Olympics Begin In
Begin typing your search above and press return to search.


We encourage women but have failed to eliminate wage gap in sports

We encourage women but have failed to eliminate wage gap in sports

Imtiaz Azad

Published: 8 March 2019 9:07 AM GMT
Sports have come a long way in recent years to bridge the pay gap between male and female players. But several sports have much more work to do than others, which show some glaring difference in numbers. Recent research by Pay-As-You-Go energy provider reveals a significant gender pay gap across some professional sports. The research is based upon the annual earnings of top male and female athletes from three major sports: football, basketball, and tennis. Eliminating the premise of sponsorship and endorsements, the research delves in the number of minutes each player had spent 'competitively participating in their sport', furnishing an "earnings per minute" figure. By comparing
Lionel Messi
with Alex Morgan's earnings it has been found the rate at which they are rewarded for their excellence is highly contrasting.
In 2017-18, Messi's basic salary was £64.5 million spread across 4,289 minutes of league and cup action. to simplify things, he earned £15,048 for every minute he stayed on the field. Alex Morgan, one of the most gifted footballers of this generation and reportedly the top-paid female footballer worldwide,  made £495,000 salary at just £431 per minute in the 2017 season—35 times less. Furthermore, Brazil's Marta, who won FIFA's best female footballer of the year in 2018, earned almost 99 times less per minute than Messi at just £225.
Premier League players would earn £772 per minute if they were to play every minute of a regular season (based on the average wage of the league). Doing the same calculation of the FA Women's Super League, the result is just £16.72. Alex Morgan FIFA's latest annual report highlights the glaring disparity between men and women’s football. During the last summer’s World Cup, France banked $38 million from FIFA for winning the championship, but the women’s champions this July will earn just $4 million. The Boost report goes on to highlight the US' biggest sports, basketball, and the picture is very similar. In the men's elite basketball league, the National Basketball League (NBA), the average salary is a whopping £5.49 million. Including regular season and the play-offs, players earn that salary at £1,396 per minute. For the Women's NBA (WNBA), the average salary of £57,490 would be earned at £35.23 per minute– just 2.5% of the men's figure. Stephen Curry, the NBA's highest-paid player in 2017, earned his £26.6 million salaries at £12,190 a minute. Candace Parker, one of the most successful female basketball players, earned £68.19 for every minute she spent on the court—some 179 times less. In the sports highlighted above, there is an imbalance between the rate at which the very best male and female athletes are rewarded. The achievements of male players in these sports are no greater than that of females, but given their financial rewards, the industry aligns itself as if they are.
The sports mentioned above could learn a few things from tennis.
A sport that churns out equal prize money in all four of its major championships, tennis seemingly does more in its most prestigious tournaments than any other sport to elevate the achievements of their top female athletes. In tennis, women edge ahead in terms of earnings per minute because women’s matches are generally shorter. Angelique Kerber At the 2018 Wimbledon Championships, female winner Angelique Kerber (£4,311.14) earned 81 per cent more per minute than male winner Novak Djokovic (£2,374.54) However, below the Grandslam level, the gender pay disparity in tennis remains. Between the four major tournaments, many comparable events for men and women still offer significantly different financial rewards. Once personal endorsements are added then the gap becomes even more substantial– Roger Federer's endorsements for 2018 are reported to be $65 million while, Serena Williams's are listed as $18 million. In Forbes list of highest-paid athletes of 2018—despite eight of the top ten highest-paid female athletes being from the sport of tennis—there is not one single female in the top 100.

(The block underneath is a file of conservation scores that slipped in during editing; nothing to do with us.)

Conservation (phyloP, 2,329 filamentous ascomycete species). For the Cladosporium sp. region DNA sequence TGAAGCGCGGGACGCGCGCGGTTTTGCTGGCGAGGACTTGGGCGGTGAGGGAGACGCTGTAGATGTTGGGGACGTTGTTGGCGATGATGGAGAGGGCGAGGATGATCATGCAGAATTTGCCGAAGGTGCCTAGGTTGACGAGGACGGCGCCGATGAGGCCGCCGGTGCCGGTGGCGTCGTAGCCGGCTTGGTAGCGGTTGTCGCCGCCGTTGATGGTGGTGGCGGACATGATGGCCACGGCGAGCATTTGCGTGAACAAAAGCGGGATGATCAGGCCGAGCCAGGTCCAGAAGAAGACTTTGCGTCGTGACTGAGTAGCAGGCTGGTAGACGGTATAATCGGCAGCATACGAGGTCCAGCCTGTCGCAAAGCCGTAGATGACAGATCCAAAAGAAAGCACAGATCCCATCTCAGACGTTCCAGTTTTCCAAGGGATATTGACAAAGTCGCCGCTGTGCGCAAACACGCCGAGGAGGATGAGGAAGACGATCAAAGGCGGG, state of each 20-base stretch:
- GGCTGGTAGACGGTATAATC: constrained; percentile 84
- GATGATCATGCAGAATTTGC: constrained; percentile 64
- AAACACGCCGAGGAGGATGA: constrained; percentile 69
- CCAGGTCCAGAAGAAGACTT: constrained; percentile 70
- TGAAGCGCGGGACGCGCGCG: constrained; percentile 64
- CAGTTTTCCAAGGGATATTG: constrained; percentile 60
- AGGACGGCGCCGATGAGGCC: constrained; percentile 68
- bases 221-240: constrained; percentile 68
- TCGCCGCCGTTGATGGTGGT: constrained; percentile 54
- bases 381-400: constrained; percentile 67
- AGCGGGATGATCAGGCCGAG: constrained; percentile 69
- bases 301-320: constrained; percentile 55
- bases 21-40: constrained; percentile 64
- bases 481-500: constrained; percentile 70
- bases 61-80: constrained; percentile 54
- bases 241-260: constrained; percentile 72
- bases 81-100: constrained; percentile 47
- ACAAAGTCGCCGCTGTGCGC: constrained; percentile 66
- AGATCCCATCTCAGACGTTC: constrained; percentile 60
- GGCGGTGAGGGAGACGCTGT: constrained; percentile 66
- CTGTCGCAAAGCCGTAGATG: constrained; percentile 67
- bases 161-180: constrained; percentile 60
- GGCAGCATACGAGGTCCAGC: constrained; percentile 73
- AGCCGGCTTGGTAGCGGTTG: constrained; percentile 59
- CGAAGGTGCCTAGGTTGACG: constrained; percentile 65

The gender pay gap in the Indian context is also unsatisfactory.

With a 19 per cent overall pay gap between the genders across professions, according to Monster Salary Index, we might just be doing worse in sports. BCCI’s 2018 retainer contracts show the ladies’ annual contract amounts remain a shadow of the Men in Blue. If you compare the top Grade across genders, there is close to a 14-fold gap while the gulf in second grade is 10 times. There isn’t even a third tier of contracts for the women.
‘A’ grade women cricketers (Rs.50 Lakh) receive half the pay of the ‘C’ grade lowest earning men cricketers (Rs.1 Crore). While the men’s team have been offered a salary of Rs. 7 Crore per annum for cricketers of the ‘A+’ grade or ‘top performers’, no such classification has been drawn for the women’s team.
The women of the Indian Football team despite their current World ranking of 62 earns between five to ten Lakh rupees, while the men’s team draw around 70 Lakh per year. In the case of hockey, there are reports of a minimum 10-fold wage gap between the two genders’ salary in India. Smriti Mandhana The disparities of wage can be considered as reflections of the popularity of men's and women's sports. Higher audiences attract more advertisers and investment, however, improved coverage and marketing of women's sport should be the priority coming to addressing this problem. These figures testify the fact that there's still a long way to go before equality is reached.
Next Story